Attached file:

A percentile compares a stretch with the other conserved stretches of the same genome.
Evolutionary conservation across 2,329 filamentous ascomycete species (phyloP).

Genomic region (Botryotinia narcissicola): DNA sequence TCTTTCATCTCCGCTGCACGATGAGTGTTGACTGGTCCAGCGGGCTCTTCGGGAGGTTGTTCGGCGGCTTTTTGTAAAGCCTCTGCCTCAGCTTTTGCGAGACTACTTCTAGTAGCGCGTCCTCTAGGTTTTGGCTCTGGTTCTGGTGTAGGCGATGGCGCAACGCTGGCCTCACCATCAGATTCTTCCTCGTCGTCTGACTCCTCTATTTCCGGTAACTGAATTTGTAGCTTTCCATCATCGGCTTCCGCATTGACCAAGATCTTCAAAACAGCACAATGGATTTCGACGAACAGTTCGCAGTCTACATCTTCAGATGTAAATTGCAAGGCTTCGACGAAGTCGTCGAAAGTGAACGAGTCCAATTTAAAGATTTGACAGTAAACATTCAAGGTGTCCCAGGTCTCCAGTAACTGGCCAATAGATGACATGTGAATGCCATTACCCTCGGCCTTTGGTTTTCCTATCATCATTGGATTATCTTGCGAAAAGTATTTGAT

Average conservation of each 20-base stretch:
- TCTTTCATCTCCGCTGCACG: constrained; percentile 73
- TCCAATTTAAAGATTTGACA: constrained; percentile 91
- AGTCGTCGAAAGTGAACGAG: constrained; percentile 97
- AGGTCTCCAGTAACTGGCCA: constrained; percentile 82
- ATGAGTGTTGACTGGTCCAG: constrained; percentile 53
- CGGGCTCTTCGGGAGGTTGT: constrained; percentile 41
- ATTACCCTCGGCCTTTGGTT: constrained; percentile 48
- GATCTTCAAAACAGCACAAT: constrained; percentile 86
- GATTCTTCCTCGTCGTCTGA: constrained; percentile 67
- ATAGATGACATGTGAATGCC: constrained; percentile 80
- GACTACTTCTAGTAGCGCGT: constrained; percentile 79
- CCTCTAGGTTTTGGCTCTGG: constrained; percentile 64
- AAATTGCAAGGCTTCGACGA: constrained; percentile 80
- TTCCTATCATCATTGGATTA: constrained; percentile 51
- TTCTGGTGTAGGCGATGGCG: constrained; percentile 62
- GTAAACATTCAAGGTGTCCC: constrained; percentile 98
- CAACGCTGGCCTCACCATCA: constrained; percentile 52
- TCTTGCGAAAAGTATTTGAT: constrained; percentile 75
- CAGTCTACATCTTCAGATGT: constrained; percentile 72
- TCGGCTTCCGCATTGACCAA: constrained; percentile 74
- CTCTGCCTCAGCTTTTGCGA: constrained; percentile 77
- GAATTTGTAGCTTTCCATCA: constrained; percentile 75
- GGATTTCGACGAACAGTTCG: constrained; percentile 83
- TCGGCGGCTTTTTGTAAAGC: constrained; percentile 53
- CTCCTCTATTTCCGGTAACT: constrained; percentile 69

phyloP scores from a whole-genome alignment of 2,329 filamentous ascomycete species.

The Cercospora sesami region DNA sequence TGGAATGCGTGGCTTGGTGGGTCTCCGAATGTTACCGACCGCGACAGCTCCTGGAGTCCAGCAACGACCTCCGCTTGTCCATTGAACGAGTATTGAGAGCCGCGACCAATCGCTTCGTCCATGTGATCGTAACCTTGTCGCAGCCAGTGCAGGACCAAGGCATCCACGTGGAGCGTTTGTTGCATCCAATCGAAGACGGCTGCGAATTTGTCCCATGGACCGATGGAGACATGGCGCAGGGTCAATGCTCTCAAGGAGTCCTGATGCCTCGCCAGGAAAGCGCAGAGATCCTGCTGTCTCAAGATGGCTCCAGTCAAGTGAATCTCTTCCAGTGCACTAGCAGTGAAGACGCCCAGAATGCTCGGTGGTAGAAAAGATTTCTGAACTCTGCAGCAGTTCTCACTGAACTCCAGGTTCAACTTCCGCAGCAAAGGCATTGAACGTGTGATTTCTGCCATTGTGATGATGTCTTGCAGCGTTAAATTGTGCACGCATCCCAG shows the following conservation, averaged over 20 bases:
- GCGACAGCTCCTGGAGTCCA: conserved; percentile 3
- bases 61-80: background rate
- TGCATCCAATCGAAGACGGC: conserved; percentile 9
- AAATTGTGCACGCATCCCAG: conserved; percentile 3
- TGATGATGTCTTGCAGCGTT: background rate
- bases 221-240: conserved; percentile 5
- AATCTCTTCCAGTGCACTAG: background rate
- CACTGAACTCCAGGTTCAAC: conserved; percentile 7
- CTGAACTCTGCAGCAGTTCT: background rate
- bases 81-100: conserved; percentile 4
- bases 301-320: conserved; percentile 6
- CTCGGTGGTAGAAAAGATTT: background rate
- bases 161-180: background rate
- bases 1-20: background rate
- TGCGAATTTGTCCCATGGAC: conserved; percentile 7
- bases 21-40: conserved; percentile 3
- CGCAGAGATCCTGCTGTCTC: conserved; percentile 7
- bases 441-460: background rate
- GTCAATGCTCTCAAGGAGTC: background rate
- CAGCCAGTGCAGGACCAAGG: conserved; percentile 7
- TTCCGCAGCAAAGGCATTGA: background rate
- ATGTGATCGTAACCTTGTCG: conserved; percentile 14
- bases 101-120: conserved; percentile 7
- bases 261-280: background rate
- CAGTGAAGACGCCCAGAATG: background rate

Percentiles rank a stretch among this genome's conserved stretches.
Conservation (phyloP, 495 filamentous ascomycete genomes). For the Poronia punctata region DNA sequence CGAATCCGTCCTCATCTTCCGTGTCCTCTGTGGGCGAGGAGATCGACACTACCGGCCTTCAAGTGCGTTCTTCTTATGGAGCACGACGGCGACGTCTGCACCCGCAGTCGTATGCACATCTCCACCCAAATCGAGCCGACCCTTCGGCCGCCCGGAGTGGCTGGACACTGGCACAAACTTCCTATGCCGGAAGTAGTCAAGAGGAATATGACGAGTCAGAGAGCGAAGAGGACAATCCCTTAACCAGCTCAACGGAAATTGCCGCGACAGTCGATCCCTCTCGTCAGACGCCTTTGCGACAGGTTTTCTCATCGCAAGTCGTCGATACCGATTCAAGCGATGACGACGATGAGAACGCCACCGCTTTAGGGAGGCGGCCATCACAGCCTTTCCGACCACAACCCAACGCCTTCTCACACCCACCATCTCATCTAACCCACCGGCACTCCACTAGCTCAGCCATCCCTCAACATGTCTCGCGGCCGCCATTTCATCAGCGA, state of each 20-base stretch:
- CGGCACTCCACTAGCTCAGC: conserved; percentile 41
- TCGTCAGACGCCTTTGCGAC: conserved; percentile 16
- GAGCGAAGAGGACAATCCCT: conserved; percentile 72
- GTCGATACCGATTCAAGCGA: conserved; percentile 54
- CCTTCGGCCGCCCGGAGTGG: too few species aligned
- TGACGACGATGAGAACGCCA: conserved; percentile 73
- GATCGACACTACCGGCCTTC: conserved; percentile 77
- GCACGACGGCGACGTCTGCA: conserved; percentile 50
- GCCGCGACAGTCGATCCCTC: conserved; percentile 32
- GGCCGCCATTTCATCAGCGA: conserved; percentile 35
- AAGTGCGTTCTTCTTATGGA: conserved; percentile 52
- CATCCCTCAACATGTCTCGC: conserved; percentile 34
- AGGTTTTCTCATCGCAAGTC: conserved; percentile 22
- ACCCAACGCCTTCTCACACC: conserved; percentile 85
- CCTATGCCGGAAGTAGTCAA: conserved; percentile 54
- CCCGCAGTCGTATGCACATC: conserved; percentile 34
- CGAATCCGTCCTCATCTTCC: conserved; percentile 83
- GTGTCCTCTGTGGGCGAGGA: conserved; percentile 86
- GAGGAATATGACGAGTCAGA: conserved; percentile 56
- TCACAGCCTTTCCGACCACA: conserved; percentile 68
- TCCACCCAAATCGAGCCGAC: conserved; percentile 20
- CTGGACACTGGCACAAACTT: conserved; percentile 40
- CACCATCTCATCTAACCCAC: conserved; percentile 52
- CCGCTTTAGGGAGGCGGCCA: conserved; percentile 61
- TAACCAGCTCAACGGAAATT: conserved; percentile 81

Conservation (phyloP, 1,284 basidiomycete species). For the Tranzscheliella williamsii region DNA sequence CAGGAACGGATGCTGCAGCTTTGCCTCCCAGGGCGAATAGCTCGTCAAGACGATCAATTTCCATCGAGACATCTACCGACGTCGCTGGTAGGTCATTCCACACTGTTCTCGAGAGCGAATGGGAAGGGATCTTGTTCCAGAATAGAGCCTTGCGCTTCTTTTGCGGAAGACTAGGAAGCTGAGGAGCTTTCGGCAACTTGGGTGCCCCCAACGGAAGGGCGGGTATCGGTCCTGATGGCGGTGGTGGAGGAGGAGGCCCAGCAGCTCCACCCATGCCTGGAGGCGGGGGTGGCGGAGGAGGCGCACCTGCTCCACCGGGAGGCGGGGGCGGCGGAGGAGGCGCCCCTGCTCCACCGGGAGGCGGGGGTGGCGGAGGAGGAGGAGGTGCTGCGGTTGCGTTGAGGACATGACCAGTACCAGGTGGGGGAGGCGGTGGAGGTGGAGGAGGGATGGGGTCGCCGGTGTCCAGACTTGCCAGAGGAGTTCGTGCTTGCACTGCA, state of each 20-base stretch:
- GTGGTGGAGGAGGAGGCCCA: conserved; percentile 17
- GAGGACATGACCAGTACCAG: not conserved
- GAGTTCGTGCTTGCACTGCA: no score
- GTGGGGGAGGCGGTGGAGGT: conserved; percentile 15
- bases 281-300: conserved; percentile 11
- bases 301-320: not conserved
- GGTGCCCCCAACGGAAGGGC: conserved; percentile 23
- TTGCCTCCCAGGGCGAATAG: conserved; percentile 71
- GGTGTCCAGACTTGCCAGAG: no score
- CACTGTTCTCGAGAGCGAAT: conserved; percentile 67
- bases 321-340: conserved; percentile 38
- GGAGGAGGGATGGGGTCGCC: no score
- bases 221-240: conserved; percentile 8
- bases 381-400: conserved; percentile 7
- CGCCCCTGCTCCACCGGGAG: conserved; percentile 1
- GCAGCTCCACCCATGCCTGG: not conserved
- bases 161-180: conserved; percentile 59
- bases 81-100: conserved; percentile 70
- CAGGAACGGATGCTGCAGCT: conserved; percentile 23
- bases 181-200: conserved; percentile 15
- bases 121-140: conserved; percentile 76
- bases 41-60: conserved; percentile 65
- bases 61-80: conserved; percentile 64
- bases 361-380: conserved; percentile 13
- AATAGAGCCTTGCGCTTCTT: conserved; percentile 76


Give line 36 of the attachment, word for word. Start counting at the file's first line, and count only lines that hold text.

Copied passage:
- TGATGATGTCTTGCAGCGTT: background rate